Google's self-driving car project has received a boost after a key U.S. regulator said the computer controlling the vehicle should be legally defined as a "driver" rather than the human.
The National Highway Traffic Safety Administration laid out its thoughts about the definition of a driver in a letter to Alphabet-owned Google this week.
"NHTSA will interpret 'driver' in the context of Google's described motor vehicle design as referring to the SDS (self-driving system), and not to any of the vehicle occupants," the agency said. "We agree with Google its SDV (self-driving vehicle) will not have a 'driver' in the traditional sense that vehicles have had drivers during the last more than one hundred years."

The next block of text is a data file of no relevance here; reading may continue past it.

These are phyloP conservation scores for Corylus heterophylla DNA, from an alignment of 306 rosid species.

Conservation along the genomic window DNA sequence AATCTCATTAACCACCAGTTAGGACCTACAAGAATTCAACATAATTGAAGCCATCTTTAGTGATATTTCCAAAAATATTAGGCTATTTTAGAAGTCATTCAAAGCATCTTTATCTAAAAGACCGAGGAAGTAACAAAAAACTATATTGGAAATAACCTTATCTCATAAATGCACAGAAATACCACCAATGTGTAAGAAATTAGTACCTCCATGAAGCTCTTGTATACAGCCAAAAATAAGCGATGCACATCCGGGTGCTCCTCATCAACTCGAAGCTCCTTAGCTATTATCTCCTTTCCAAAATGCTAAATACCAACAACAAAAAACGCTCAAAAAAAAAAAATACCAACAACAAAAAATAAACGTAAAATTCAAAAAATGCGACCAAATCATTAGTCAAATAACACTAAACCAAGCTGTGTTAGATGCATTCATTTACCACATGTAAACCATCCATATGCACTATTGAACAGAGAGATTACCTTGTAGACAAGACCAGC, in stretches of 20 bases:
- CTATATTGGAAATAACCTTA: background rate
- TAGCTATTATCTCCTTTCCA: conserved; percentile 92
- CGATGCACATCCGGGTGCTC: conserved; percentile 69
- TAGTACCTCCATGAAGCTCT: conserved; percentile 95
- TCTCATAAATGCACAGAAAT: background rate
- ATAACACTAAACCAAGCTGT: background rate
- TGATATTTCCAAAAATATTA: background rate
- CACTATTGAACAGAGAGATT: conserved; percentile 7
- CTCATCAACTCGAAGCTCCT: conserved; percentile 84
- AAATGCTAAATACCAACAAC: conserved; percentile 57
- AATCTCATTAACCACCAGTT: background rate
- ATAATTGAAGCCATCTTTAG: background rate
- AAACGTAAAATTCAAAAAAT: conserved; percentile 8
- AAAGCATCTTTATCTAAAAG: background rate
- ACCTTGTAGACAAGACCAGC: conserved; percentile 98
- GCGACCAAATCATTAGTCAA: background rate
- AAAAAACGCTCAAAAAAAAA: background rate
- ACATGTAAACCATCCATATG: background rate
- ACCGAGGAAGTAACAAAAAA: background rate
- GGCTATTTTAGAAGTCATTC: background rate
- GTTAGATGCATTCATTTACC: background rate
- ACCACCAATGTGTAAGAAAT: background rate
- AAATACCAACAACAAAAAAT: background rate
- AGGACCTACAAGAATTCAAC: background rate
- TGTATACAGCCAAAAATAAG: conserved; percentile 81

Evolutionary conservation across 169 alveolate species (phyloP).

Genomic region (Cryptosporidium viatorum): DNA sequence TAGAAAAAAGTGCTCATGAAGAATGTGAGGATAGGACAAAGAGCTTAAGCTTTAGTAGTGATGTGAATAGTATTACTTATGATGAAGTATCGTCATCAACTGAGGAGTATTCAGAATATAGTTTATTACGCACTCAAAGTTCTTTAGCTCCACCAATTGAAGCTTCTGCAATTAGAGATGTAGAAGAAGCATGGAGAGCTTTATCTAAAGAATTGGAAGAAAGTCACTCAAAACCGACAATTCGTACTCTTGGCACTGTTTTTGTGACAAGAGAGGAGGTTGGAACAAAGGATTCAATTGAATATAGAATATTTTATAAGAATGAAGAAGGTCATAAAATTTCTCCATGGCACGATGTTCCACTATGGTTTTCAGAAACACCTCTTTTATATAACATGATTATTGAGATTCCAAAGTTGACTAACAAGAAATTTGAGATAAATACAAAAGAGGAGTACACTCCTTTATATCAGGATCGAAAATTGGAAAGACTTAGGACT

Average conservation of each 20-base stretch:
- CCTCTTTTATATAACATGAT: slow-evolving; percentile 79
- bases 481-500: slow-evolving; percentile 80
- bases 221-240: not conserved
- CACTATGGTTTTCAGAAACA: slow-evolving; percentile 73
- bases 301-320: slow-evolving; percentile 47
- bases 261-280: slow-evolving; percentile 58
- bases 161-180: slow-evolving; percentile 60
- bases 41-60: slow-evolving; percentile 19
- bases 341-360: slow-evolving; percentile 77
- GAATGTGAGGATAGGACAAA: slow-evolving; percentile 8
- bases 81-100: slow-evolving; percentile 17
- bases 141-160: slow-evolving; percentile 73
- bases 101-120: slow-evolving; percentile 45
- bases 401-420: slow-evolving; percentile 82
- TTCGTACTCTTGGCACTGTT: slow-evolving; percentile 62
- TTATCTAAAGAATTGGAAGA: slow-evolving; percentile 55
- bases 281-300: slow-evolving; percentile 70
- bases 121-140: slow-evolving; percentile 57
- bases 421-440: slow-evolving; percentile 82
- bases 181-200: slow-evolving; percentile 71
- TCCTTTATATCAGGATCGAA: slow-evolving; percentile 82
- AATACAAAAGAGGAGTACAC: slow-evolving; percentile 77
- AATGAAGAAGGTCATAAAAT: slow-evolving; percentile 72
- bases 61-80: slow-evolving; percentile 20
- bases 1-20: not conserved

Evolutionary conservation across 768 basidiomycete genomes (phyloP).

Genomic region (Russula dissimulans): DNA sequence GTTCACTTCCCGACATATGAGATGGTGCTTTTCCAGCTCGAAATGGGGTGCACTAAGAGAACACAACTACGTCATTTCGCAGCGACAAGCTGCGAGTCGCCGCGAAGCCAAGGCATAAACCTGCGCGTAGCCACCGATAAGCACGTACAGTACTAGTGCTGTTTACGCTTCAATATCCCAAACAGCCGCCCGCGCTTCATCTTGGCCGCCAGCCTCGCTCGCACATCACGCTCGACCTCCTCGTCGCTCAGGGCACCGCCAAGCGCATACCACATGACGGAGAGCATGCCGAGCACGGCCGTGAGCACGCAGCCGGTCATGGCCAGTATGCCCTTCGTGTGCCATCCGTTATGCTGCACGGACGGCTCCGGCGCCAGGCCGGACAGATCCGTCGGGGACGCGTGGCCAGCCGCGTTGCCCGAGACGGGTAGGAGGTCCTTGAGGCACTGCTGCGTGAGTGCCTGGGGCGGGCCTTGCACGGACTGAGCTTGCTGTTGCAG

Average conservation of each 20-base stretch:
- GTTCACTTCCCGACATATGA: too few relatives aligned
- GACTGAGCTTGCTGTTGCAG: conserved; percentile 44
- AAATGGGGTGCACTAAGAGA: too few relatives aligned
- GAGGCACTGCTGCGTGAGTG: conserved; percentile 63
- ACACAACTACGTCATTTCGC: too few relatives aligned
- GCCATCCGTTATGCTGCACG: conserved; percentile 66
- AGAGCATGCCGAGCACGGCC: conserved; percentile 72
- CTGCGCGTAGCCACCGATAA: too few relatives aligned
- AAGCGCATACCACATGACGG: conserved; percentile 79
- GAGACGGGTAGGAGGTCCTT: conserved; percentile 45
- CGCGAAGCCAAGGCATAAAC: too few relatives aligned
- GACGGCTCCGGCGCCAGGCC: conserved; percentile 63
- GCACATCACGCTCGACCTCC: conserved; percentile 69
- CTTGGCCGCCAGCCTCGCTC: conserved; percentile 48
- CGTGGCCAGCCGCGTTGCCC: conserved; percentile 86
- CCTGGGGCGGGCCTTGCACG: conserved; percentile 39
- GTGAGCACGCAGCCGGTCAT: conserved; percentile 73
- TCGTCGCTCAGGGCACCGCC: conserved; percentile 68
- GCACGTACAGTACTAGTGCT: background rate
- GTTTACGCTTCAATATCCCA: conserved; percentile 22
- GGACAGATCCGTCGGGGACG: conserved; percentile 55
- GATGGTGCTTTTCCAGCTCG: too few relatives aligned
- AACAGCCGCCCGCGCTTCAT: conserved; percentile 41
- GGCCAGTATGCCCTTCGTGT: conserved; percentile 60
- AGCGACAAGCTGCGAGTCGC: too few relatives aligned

"If no human occupant of the vehicle can actually drive the vehicle, it is more reasonable to identify the 'driver' as whatever (as opposed to whoever) is doing the driving. In this instance, an item of motor vehicle equipment, the SDS, is actually driving the vehicle."
The ruling is significant for Google because it makes as its self-driving vehicles, which have no steering wheel, one step closer to being roadworthy on a mass scale. NHTSA's ruling now means the car could pass the Federal Motor Vehicle Safety Standards test.